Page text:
|The Officer Development Program normally is taught by a
senior officer or a peer. Senior leadership of Task Force (TF) 1st,
182nd, which is at Fort McCoy preparing for deployment, decided to tap
into wealth of knowledge possessed by a panel of command sergeants
A panel comprised of command
sergeants major from the 1st, 182nd Task Force host a symposium
about the Officer Development Program.
(Photo by 1st Lt. Anthony Ashford)
The Oct. 11 symposium was hosted by Command Sgt. Maj. Kevin Day (TF 1st,
The panel consisted of the following command sergeants major: Command
Sgt. Maj. Thomas Considine (197th Fire Brigades, New Hampshire National
Guard), Command Sgt. Maj. Jody Arrington (TF 1st, 119th Michigan
National Guard), and Command Sgt. Maj. Stanton Noyes (Camp Command Cell
Arifjan, New Hampshire National Guard).
Day started the symposium by identifying officer and noncommissioned
officer (NCO) relationships between platoon leaders and platoon
sergeants, staff officers and staff NCOs in charge, commanders and first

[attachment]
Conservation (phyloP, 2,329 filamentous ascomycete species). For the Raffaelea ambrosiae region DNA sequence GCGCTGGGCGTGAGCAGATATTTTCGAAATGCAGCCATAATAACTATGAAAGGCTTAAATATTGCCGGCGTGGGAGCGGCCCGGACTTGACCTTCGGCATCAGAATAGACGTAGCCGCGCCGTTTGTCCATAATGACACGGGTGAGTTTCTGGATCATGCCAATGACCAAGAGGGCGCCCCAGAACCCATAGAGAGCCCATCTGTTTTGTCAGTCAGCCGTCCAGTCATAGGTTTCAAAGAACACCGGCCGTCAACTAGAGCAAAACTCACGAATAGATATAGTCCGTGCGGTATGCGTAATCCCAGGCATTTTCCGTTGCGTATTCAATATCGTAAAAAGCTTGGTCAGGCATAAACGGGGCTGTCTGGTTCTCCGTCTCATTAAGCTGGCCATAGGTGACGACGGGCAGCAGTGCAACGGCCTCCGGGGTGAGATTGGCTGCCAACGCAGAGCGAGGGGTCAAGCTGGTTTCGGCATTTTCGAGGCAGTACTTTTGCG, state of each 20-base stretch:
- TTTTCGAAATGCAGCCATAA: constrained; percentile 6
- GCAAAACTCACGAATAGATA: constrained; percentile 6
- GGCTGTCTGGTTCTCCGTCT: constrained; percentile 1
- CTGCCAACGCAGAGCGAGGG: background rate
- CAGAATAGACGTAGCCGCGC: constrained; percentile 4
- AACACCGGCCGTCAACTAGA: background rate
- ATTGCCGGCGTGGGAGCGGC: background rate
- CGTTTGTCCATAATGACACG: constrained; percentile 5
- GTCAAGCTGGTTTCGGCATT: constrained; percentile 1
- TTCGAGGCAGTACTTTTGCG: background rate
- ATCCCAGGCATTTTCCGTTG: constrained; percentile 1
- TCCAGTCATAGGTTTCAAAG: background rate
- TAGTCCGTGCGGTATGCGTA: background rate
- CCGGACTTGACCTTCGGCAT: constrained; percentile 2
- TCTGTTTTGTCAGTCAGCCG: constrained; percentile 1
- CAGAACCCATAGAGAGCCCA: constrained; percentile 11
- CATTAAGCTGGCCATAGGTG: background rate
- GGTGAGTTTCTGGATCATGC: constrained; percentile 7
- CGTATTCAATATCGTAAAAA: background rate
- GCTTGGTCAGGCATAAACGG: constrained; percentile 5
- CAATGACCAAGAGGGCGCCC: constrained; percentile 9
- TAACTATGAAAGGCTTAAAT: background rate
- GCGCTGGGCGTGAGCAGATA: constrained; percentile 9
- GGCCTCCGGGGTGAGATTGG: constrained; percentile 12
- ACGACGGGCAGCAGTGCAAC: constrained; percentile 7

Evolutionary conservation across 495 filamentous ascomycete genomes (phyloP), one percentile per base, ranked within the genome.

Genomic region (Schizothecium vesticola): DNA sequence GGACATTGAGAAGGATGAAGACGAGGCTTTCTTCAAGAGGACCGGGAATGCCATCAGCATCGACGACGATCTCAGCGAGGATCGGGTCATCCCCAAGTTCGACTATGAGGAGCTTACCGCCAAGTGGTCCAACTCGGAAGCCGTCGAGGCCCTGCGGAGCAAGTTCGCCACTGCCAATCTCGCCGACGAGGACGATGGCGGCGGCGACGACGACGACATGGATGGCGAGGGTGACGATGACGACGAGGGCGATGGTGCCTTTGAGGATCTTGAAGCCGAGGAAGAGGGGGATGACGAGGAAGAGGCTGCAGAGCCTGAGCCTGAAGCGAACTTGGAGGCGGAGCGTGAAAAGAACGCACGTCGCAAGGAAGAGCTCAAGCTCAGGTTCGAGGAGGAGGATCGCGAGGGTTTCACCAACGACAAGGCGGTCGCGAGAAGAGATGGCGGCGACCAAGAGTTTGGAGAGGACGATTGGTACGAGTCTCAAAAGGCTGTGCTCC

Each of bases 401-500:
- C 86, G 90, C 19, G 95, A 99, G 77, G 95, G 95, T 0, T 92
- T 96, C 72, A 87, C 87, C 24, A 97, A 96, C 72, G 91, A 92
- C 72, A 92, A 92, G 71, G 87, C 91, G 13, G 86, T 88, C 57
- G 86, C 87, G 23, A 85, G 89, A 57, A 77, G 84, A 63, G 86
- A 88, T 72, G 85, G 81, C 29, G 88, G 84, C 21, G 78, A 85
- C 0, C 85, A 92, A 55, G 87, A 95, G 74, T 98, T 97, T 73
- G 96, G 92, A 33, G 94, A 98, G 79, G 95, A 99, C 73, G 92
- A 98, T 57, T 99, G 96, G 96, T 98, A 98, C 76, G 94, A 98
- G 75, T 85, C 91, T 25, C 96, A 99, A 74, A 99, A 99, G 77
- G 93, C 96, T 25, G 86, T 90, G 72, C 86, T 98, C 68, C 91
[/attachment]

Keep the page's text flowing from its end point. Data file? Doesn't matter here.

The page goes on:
sergeants, and battalion commanders and command sergeants major. He then
laid the foundation of NCO business as it supports the officer’s
He stated that officers are responsible for everything, but NCOs conduct
the daily business of managing personnel, individual- and team training,
managing equipment, and enforcing standards.
Near the end of the panel, the junior officers asked the panel a variety
Questions from the officers included: What is the relationship between
the platoon leader and first sergeant?, What was the greatest mistake
you made with your lieutenant and what was your greatest success with
your lieutenant?, What do you, as a command sergeant major, expect from
a lieutenant?; How do I counsel a senior NCO who has 15 years in the
Army while I only have 15 months?; How much do I get involved?
The responses were profound. Panel members talked about trust and how
the officer/NCO relationship must be a “marriage,” with both parties
needing to build creditability with each other.
“If you are cleaner, more rested, and less hungry than your Soldiers
then that is your gauge to get more involved with training and
missions,” Day said.
The symposium was rewarding for the command sergeants major, as well as
the junior officers of Task Force 1st, 182nd, said Lt. Col. Leonard
Rusher, 1st, 182nd TF commander.
(Submitted by the 1st, 182nd Task Force.)